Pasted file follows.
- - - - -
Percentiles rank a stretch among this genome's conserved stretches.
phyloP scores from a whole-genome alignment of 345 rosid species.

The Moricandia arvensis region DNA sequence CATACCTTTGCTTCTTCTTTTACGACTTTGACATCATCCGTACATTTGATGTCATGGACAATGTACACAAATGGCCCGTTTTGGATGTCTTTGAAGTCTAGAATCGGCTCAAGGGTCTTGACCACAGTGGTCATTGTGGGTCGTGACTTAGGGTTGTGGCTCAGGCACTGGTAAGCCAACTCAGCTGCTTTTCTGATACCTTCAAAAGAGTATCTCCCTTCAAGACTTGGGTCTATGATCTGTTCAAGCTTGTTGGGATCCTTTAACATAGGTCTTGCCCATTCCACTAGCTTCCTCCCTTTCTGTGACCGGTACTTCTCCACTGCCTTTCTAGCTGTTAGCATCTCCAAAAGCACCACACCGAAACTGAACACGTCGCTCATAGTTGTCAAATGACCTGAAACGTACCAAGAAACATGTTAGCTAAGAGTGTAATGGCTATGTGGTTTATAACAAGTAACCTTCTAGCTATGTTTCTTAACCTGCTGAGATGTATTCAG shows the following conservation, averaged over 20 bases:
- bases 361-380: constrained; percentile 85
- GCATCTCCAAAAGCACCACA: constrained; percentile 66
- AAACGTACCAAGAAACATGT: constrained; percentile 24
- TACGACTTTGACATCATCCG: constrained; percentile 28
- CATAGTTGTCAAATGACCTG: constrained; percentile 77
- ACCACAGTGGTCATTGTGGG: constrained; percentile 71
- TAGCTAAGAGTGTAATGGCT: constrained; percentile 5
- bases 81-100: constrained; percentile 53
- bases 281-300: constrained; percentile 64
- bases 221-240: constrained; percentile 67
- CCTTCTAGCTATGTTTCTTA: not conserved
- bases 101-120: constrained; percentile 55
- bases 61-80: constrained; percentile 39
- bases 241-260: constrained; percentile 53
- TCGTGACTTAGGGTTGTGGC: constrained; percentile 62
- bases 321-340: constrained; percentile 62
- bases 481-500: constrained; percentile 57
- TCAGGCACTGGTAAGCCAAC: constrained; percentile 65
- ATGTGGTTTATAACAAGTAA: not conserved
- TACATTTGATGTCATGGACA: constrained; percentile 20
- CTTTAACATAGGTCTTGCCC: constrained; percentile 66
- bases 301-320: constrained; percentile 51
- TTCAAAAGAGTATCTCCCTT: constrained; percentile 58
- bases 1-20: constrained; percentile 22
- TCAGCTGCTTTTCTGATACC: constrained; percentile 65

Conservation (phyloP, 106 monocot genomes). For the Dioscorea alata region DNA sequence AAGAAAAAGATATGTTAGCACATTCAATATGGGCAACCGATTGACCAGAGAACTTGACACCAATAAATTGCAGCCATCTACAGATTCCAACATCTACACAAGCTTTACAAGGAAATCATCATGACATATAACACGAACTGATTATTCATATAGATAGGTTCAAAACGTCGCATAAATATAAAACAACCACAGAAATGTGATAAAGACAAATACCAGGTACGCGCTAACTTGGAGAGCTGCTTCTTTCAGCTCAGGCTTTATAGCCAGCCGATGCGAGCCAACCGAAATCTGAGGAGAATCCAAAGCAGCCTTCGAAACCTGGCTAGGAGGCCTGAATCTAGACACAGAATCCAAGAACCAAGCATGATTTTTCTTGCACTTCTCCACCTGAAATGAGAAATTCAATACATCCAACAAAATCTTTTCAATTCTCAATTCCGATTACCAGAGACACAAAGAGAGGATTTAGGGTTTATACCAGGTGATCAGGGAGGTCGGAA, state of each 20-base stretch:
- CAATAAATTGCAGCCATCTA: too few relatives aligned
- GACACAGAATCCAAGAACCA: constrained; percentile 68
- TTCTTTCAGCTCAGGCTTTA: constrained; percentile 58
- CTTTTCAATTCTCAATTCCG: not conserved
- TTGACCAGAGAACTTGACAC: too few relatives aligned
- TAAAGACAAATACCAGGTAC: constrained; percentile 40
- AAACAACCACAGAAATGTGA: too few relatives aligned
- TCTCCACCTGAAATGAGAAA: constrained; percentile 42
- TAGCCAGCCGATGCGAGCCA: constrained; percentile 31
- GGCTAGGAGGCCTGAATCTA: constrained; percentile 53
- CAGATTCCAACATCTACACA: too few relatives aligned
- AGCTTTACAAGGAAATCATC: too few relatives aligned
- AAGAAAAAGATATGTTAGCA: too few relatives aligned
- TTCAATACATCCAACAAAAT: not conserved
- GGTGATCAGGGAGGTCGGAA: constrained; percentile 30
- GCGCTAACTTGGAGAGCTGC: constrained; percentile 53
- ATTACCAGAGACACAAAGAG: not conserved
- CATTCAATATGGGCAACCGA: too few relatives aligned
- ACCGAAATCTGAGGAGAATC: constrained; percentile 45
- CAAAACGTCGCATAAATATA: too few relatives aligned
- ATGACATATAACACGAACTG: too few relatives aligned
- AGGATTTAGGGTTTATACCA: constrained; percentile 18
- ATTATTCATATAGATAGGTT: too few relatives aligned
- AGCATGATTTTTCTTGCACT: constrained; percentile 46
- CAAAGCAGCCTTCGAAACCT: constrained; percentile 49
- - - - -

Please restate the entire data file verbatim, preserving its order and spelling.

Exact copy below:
Percentiles rank a stretch among this genome's conserved stretches.
phyloP scores from a whole-genome alignment of 345 rosid species.

The Moricandia arvensis region DNA sequence CATACCTTTGCTTCTTCTTTTACGACTTTGACATCATCCGTACATTTGATGTCATGGACAATGTACACAAATGGCCCGTTTTGGATGTCTTTGAAGTCTAGAATCGGCTCAAGGGTCTTGACCACAGTGGTCATTGTGGGTCGTGACTTAGGGTTGTGGCTCAGGCACTGGTAAGCCAACTCAGCTGCTTTTCTGATACCTTCAAAAGAGTATCTCCCTTCAAGACTTGGGTCTATGATCTGTTCAAGCTTGTTGGGATCCTTTAACATAGGTCTTGCCCATTCCACTAGCTTCCTCCCTTTCTGTGACCGGTACTTCTCCACTGCCTTTCTAGCTGTTAGCATCTCCAAAAGCACCACACCGAAACTGAACACGTCGCTCATAGTTGTCAAATGACCTGAAACGTACCAAGAAACATGTTAGCTAAGAGTGTAATGGCTATGTGGTTTATAACAAGTAACCTTCTAGCTATGTTTCTTAACCTGCTGAGATGTATTCAG shows the following conservation, averaged over 20 bases:
- bases 361-380: constrained; percentile 85
- GCATCTCCAAAAGCACCACA: constrained; percentile 66
- AAACGTACCAAGAAACATGT: constrained; percentile 24
- TACGACTTTGACATCATCCG: constrained; percentile 28
- CATAGTTGTCAAATGACCTG: constrained; percentile 77
- ACCACAGTGGTCATTGTGGG: constrained; percentile 71
- TAGCTAAGAGTGTAATGGCT: constrained; percentile 5
- bases 81-100: constrained; percentile 53
- bases 281-300: constrained; percentile 64
- bases 221-240: constrained; percentile 67
- CCTTCTAGCTATGTTTCTTA: not conserved
- bases 101-120: constrained; percentile 55
- bases 61-80: constrained; percentile 39
- bases 241-260: constrained; percentile 53
- TCGTGACTTAGGGTTGTGGC: constrained; percentile 62
- bases 321-340: constrained; percentile 62
- bases 481-500: constrained; percentile 57
- TCAGGCACTGGTAAGCCAAC: constrained; percentile 65
- ATGTGGTTTATAACAAGTAA: not conserved
- TACATTTGATGTCATGGACA: constrained; percentile 20
- CTTTAACATAGGTCTTGCCC: constrained; percentile 66
- bases 301-320: constrained; percentile 51
- TTCAAAAGAGTATCTCCCTT: constrained; percentile 58
- bases 1-20: constrained; percentile 22
- TCAGCTGCTTTTCTGATACC: constrained; percentile 65

Conservation (phyloP, 106 monocot genomes). For the Dioscorea alata region DNA sequence AAGAAAAAGATATGTTAGCACATTCAATATGGGCAACCGATTGACCAGAGAACTTGACACCAATAAATTGCAGCCATCTACAGATTCCAACATCTACACAAGCTTTACAAGGAAATCATCATGACATATAACACGAACTGATTATTCATATAGATAGGTTCAAAACGTCGCATAAATATAAAACAACCACAGAAATGTGATAAAGACAAATACCAGGTACGCGCTAACTTGGAGAGCTGCTTCTTTCAGCTCAGGCTTTATAGCCAGCCGATGCGAGCCAACCGAAATCTGAGGAGAATCCAAAGCAGCCTTCGAAACCTGGCTAGGAGGCCTGAATCTAGACACAGAATCCAAGAACCAAGCATGATTTTTCTTGCACTTCTCCACCTGAAATGAGAAATTCAATACATCCAACAAAATCTTTTCAATTCTCAATTCCGATTACCAGAGACACAAAGAGAGGATTTAGGGTTTATACCAGGTGATCAGGGAGGTCGGAA, state of each 20-base stretch:
- CAATAAATTGCAGCCATCTA: too few relatives aligned
- GACACAGAATCCAAGAACCA: constrained; percentile 68
- TTCTTTCAGCTCAGGCTTTA: constrained; percentile 58
- CTTTTCAATTCTCAATTCCG: not conserved
- TTGACCAGAGAACTTGACAC: too few relatives aligned
- TAAAGACAAATACCAGGTAC: constrained; percentile 40
- AAACAACCACAGAAATGTGA: too few relatives aligned
- TCTCCACCTGAAATGAGAAA: constrained; percentile 42
- TAGCCAGCCGATGCGAGCCA: constrained; percentile 31
- GGCTAGGAGGCCTGAATCTA: constrained; percentile 53
- CAGATTCCAACATCTACACA: too few relatives aligned
- AGCTTTACAAGGAAATCATC: too few relatives aligned
- AAGAAAAAGATATGTTAGCA: too few relatives aligned
- TTCAATACATCCAACAAAAT: not conserved
- GGTGATCAGGGAGGTCGGAA: constrained; percentile 30
- GCGCTAACTTGGAGAGCTGC: constrained; percentile 53
- ATTACCAGAGACACAAAGAG: not conserved
- CATTCAATATGGGCAACCGA: too few relatives aligned
- ACCGAAATCTGAGGAGAATC: constrained; percentile 45
- CAAAACGTCGCATAAATATA: too few relatives aligned
- ATGACATATAACACGAACTG: too few relatives aligned
- AGGATTTAGGGTTTATACCA: constrained; percentile 18
- ATTATTCATATAGATAGGTT: too few relatives aligned
- AGCATGATTTTTCTTGCACT: constrained; percentile 46
- CAAAGCAGCCTTCGAAACCT: constrained; percentile 49